Life’s Opening Through Grief

Rev. Ganga Devi Braun
4 min readDec 17, 2018

“This is a new life, and I am not afraid.”

Walking along the dirt road path between my home and the temples of Kashi Ashram, the community in which I was raised, the steady rhythm of my footsteps gave rise to this sentence. All I could hear in my mind were these words, “this is a new life, and I am not afraid, this is a new life, and I am not afraid, this is a new life, and I am not afraid.” This became a prayer I breathed as if it were an oxygen mask handed to me as I was drowning in an ocean of sorrow.

At the time, I had just come through months of grief and solitude following a painful two years of severe emotional and sexual trauma. For five months, I had retreated into solitude, become friends with my own company, reclaimed my sovereignty, and let go of most of my ideas of who I was and where I was going in life. There is beauty and terror in such times.

I did everything possible to release old versions of myself. I gave clothes away, I shaved my head, I released treasured books, I changed positions at work, I lived with new roommates, I lost friends, I stopped going out, I bought myself a big bed, and I stayed in it most of the time. I became acquainted with the tenderness of my raw and vulnerable self, heart cracked open, drinking deeply of the well of grief.

On hard nights, I felt my body and heart wracked with terror and pain, not knowing how to cope with any of my fears, and I would numb myself often with at least three episodes of Star Trek. On good nights I focused on discovering what pleasure I truly desired, which often looked like long hot showers, oiling and blessing my body, and expanding my mind by watching at least three episodes of Star Trek. It’s curious how thin the line between depressive self indulgence and tender loving self-care can be. The primary medicine for my wounds were daily walks to the Sarasota Bay where I watched and photographed the light on the water at sunset.

These times of withdrawal, grief, and seclusion come to pass in our lives, and we rarely see them as a blessing. Grief is a sledgehammer that cracks open the structure of our lives and leaves us feeling naked in wide open spaces we never new existed in ourselves. These spaces are frightening and full of possibility, full of glass shards and diamonds. In order to harvest the blessings, we must stop running, get low to the ground, and look carefully at the wreckage around us. Until we do this, we cannot know what will cut us and what will turn into riches beyond imagination.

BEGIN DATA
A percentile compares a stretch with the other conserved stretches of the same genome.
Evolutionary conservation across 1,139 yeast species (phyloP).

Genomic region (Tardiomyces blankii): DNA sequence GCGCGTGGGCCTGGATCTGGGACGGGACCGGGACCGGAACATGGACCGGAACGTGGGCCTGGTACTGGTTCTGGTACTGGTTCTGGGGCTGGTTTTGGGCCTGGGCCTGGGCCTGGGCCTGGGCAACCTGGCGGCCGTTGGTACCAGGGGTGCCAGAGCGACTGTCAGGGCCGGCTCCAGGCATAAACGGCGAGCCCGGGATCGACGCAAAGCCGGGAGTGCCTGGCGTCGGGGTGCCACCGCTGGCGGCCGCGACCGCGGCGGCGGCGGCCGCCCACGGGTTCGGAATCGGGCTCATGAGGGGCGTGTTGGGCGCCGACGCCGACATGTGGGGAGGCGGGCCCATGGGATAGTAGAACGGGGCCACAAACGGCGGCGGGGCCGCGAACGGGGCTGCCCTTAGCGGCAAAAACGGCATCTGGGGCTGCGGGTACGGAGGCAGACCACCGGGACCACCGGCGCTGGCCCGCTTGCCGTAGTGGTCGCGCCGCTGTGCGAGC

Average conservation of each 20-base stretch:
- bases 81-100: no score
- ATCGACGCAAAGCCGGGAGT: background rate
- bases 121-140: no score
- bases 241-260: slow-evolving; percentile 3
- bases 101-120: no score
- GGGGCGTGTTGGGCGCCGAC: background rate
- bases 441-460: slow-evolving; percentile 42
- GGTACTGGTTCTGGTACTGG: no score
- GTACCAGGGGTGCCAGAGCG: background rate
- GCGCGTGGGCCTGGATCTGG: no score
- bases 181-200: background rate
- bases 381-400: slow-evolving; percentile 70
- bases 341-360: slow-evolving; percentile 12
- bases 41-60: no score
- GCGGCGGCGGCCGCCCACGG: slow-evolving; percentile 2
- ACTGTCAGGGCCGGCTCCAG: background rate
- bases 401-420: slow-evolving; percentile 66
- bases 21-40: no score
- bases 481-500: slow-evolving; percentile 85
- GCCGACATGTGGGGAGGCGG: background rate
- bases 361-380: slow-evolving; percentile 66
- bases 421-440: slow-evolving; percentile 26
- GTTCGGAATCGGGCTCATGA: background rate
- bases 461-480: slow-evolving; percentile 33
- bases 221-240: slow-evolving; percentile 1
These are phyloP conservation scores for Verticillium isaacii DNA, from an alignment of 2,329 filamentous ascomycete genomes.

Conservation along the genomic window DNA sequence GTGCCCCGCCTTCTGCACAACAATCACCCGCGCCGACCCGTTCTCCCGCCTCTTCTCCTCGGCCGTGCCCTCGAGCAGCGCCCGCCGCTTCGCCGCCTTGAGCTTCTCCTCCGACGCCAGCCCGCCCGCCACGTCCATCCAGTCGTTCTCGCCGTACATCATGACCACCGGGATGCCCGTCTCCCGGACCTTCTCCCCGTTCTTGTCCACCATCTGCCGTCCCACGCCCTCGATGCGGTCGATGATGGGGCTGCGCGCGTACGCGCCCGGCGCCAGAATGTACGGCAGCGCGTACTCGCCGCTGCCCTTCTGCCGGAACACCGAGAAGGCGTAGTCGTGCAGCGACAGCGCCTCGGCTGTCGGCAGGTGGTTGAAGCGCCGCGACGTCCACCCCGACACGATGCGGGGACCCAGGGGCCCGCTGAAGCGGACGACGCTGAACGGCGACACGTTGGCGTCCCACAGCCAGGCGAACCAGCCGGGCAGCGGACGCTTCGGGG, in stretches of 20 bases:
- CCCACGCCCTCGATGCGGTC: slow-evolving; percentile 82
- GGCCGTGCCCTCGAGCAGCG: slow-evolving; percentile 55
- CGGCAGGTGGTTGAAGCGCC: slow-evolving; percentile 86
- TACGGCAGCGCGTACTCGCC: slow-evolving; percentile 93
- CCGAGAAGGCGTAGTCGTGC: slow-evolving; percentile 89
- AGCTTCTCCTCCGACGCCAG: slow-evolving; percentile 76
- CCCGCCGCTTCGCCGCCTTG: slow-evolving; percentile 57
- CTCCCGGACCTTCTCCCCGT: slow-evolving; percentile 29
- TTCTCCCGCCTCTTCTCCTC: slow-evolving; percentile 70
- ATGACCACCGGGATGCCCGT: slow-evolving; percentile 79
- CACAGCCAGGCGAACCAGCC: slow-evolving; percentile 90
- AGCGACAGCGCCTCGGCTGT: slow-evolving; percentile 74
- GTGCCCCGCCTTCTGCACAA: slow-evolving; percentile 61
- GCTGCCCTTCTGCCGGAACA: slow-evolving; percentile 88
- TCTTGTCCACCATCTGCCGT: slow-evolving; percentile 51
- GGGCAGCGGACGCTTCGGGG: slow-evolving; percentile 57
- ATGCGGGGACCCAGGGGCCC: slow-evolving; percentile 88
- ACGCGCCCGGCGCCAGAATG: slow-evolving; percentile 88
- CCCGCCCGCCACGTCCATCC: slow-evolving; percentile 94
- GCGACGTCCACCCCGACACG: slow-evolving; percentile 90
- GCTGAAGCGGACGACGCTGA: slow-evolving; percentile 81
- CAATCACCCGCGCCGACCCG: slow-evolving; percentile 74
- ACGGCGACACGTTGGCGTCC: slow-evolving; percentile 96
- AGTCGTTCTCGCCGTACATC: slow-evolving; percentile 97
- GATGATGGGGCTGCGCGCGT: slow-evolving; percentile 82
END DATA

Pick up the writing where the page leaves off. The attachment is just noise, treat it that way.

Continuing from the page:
It’s hard to feel gratitude for anything so brutal as grief when we are immersed in it. I was fortunate to have four walls around me to retreat to, and grateful that my classes and work schedule were such that I was able to spend much time alone. This was four years ago, and I am writing about old grief because I am still navigating the pain and potential of the intense grief I feel from the deaths of my father and one of my most respected elders this summer. Their passing from this life profoundly transformed my understanding of my place in this world. I am still bringing patience, breath, and light to the far corners of the places inside of myself that this grief has cracked open.

We cannot know who we will be on the next edge of life’s spiraling evolutions, and we cannot predict what loss and sorrow we will be faced with next. We can, however choose to seek to understand our selves, to go into the frightening places and bring our love with us, to be willing to allow our being to grow into these wide open spaces, to clean them up and make of them a new home, a new being, a new life. We can transcend and include all of our life’s experiences as we grow into the full potential our lives have to offer us.

This is a new life, and I am not afraid.

I say this to myself now on the border of my twenty-sixth year, while resting in a garden with the sun on my face. I say it with you, whoever you are, on the border of our new year on this garden-planet with the sun on her face.

We have an unknowable amount of grief and beauty and living ahead of us. May we remember that we are in it together, and may we explore the open possibilities of existence together during beautiful, brief shared time and space that we have on this earth.



Rev. Ganga Devi Braun

Regenerative counselor, in continual process of devotion to the integrity of all living systems. Constant student of love, death, and chaos.